SafetyAtWorkBlog recently reported on the financial results of the workers’ compensations schemes in South Australia and Victoria. WorkCover New South Wales results were released on 7 April 2009.
According to an article in the Australian Financial Review (page 4, not available on line) the WorkCover NSW fund fell by $2.3 billion – the $625 million surplus in 2007-08 has plunged to a $1.77 billion deficit.
WorkCover NSW has talked in the past about its positive achievements, and historically, they are right. In their Annual Report 2007-08, they say (page 8 )
“The WorkCover Scheme’s financial position has improved from a deficit of $3.2 billion in 2002 to a surplus of $625 million in June 2008.”
“Accentuate the positives” is the government mantra across all departments but how do you continue to do this when your funding model has collapsed. The AFR report says that Standard & Poor has estimated that this deficit represents 3% of the government’s consolidated revenue. WorkCover is just one authority that relies on stockmarket returns
The Minister, Joe Tripodi is quoted in media reports as saying that the deficit was expected and is understandable and that the workers compensation scheme is “sound”.
Richard Gilley, a risk management consultant, said that economic downturns often coincide with an increase in the “frequency and severity of claims”.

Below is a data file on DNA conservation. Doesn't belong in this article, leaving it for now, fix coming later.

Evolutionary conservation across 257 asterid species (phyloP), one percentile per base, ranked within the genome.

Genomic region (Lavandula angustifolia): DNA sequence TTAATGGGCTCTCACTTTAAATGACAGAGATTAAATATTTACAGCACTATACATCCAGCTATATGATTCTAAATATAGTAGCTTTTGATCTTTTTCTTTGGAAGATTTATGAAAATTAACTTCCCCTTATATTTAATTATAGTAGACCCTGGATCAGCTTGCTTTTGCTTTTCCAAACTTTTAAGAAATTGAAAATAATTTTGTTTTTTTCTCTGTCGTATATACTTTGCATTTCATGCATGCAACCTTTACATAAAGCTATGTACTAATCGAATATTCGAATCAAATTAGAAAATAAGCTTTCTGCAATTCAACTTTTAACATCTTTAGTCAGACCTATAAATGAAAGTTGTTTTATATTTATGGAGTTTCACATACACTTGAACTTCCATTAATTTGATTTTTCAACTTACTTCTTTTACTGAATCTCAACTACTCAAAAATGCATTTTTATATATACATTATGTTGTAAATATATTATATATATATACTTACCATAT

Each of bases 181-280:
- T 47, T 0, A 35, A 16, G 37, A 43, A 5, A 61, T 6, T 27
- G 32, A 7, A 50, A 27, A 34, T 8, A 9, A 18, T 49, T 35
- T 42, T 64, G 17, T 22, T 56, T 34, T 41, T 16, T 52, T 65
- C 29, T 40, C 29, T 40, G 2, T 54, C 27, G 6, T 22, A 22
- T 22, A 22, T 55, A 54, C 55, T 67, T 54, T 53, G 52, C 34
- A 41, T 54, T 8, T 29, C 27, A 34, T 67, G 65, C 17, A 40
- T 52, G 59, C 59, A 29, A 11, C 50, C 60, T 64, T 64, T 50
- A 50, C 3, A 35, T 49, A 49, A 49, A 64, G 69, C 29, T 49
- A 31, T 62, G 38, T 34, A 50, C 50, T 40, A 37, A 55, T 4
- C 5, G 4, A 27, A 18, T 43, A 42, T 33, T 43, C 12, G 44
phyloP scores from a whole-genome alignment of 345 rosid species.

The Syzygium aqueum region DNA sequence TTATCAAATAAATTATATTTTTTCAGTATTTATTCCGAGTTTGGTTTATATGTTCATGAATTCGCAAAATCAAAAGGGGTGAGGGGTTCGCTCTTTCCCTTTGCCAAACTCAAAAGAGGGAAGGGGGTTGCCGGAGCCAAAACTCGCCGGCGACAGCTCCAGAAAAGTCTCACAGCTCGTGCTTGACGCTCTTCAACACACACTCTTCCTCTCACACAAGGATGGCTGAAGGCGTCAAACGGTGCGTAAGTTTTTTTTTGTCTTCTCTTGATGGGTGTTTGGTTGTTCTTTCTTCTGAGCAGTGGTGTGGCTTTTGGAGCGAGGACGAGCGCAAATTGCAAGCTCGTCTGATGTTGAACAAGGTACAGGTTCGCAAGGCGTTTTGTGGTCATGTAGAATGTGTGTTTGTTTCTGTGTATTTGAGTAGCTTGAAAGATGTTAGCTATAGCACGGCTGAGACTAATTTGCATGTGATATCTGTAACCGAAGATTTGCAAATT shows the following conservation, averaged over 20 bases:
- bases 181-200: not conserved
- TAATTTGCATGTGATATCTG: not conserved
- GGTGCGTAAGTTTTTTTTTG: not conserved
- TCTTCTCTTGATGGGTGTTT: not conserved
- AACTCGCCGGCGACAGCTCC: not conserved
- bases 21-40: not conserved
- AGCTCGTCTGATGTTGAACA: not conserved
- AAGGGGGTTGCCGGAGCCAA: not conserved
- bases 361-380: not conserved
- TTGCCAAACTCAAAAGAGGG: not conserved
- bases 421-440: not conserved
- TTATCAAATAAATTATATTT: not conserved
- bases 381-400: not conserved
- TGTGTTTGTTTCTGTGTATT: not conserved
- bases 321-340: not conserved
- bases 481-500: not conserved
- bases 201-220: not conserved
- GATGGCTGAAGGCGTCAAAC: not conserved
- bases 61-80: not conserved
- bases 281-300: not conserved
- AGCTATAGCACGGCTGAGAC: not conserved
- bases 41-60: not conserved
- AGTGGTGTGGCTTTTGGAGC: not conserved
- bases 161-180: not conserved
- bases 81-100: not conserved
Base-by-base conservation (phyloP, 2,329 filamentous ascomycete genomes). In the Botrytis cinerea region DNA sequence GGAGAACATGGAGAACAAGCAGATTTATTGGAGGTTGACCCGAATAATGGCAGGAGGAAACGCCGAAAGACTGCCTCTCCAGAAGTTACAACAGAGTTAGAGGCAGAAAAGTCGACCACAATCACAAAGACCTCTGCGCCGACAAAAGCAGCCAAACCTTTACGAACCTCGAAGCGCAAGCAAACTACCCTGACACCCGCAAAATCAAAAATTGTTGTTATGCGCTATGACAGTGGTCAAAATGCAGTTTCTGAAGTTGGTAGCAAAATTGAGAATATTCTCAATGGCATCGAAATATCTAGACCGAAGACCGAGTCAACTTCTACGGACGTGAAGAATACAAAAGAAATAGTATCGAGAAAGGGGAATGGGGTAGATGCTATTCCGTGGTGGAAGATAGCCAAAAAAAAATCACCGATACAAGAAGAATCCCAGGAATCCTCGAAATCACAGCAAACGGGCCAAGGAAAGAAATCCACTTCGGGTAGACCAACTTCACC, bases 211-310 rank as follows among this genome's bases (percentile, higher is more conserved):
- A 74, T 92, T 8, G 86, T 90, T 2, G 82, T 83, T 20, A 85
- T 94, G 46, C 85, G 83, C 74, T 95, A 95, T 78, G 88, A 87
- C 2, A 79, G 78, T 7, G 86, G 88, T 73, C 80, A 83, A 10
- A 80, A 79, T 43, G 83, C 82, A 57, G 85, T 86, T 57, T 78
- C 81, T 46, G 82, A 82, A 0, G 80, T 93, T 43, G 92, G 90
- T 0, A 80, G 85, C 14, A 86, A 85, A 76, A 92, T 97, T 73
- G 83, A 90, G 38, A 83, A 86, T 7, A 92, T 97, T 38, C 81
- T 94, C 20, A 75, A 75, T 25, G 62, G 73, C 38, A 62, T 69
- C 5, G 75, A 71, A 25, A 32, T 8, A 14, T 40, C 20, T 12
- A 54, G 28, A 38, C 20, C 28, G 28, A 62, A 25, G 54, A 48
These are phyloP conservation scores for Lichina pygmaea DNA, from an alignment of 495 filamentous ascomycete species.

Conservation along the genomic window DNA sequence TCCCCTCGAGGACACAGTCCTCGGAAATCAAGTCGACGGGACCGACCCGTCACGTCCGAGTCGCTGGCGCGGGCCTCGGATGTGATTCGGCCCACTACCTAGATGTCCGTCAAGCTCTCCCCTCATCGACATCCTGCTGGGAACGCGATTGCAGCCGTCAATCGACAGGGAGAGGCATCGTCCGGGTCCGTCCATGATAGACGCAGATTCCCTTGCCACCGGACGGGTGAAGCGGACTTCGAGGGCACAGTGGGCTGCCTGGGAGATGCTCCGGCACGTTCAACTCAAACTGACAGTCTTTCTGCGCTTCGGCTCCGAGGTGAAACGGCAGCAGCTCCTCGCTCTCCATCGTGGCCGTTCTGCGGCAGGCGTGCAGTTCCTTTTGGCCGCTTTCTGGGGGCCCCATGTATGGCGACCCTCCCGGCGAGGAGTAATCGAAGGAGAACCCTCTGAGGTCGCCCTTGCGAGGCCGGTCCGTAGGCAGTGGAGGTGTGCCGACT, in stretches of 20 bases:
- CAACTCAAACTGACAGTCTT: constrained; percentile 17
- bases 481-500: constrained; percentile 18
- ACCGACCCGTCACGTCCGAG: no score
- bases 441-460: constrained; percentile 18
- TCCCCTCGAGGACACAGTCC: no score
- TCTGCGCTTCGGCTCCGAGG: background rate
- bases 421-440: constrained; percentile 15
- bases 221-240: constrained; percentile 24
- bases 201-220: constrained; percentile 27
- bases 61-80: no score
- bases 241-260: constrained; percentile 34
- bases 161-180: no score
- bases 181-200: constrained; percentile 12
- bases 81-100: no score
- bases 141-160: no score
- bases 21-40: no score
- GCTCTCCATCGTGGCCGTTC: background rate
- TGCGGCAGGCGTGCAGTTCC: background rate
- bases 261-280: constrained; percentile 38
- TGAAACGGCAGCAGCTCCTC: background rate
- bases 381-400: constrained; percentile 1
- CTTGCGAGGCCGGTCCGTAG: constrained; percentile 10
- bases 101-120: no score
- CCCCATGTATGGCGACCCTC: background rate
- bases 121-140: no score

Tripodi has pledged not to increase premiums as that is the insurance cost to business, but one has to ask why not? Premiums have been reduced throughout Australia during the “good” economic times with the understanding that this would increase the profitability of business and, maybe, just maybe, provide additional funds for business to reinvest in the safety levels of the business.
Perhaps this is the wrong time to increase premiums but the question should be asked nevertheless.
It is recommended that those government authorities who accept their excessive high premiums as the cost of operating in their sector be audited and the results presented to the board and the governing authority. There are government authorities who do not recognize that the millions they pay in premiums originate from taxpayers and that, in 2008, maybe the community deserves the money that is being wasted in poorly-managed OHS and Return-To-Work systems in the public sector.